New push to repair strained relations between Chicago police and community

CHICAGO -- Twenty-six people have been shot in Chicago since Monday morning. Five of them died, including 16-year-old Elijah Simms.

At the hospital, Simms’ aunt Wanda said what many have said before: “You know what y’all did to our family? Please, please stop the senseless shooting.”

The often-scattershot gang violence problem in the city has defied solutions, and the problem is compounded by the toxic relationship between the cops and the community they have sworn to protect.

On Tuesday night, Mayor Rahm Emanuel proposed a new public safety watchdog to identify police patterns and practices that may be unconstitutional.

Emanuel also proposed a more powerful police oversight board to replace an existing agency that almost never found the police at fault for anything over the last decade. 

For example, of more than 400 police shootings since 2007, it found only two were unjustified, despite thousands of abuse complaints and hundreds of millions of taxpayer dollars in legal settlements the city paid to victims of police misconduct.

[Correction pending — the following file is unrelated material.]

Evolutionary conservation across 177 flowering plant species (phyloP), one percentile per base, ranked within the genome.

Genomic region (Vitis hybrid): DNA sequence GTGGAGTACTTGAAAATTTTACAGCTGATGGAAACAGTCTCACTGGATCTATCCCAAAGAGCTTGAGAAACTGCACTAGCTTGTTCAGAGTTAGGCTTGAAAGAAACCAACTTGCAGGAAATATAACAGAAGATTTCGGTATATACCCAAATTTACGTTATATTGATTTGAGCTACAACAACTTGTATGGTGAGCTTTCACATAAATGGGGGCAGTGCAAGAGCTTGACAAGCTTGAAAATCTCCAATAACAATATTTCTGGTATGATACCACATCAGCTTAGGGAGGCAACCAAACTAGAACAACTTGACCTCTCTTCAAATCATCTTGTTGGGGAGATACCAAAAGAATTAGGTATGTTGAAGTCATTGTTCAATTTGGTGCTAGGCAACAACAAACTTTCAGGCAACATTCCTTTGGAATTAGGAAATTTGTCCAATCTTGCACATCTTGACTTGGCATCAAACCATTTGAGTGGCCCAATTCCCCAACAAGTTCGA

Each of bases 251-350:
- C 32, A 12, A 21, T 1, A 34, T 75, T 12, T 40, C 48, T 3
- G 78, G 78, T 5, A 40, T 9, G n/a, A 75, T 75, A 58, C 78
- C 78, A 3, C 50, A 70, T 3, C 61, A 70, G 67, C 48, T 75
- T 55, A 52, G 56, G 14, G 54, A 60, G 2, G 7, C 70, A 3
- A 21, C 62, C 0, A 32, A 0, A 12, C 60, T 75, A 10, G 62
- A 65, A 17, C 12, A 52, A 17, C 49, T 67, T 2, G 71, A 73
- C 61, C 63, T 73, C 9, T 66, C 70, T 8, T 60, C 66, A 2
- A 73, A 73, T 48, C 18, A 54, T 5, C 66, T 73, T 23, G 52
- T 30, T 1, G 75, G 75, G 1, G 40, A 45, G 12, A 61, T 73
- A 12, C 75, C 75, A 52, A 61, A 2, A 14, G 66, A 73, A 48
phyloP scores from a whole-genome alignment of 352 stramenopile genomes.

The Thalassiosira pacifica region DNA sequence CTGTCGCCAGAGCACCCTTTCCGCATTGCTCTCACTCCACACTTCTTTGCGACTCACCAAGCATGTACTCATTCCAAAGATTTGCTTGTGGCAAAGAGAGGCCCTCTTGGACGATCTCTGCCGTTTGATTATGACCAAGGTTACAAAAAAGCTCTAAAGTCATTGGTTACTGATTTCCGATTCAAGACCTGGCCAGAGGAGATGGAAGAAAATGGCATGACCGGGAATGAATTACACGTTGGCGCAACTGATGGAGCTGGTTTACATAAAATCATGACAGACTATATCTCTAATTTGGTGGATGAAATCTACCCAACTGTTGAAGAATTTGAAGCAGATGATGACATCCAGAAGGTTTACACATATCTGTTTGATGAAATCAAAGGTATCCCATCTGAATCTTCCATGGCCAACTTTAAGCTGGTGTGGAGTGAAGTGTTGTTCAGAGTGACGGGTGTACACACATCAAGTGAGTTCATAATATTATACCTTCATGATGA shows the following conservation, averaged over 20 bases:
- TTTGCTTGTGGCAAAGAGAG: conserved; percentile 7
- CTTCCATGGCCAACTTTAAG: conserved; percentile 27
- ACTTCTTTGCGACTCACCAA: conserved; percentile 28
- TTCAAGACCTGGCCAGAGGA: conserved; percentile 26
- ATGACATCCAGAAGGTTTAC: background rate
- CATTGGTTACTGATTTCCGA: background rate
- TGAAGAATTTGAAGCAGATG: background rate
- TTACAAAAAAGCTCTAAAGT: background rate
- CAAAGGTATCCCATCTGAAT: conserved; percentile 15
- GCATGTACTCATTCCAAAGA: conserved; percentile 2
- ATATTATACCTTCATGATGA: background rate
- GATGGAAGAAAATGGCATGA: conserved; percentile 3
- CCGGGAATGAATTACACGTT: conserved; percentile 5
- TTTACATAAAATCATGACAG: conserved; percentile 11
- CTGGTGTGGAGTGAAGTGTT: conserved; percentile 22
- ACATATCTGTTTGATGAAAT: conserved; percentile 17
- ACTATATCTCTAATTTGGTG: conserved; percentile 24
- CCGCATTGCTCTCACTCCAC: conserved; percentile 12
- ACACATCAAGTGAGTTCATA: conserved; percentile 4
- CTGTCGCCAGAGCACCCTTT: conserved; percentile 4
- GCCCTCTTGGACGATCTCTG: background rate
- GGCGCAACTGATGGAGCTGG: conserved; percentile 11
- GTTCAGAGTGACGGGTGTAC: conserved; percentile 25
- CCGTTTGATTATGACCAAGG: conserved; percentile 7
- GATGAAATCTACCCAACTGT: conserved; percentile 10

But abuse is not the only thing that sours attitudes towards police. Critics say attitude does, as well.

Rapper Che Smith, known as Rhymefest, was held up Saturday morning and tried to report the crime at his local police division. He was met with indifference and suspicion by the officers at the desk. The police later apologized.

“I don’t believe that it’s strictly race. This issue is about the culture of the Chicago police and professionalism,” Smith said.

The proof of the damage all this is doing is in the numbers: So far this year, Chicago has had more murders than New York and Los Angeles combined.

  • Dean Reynolds

    Dean Reynolds is a CBS News National Correspondent based in Chicago.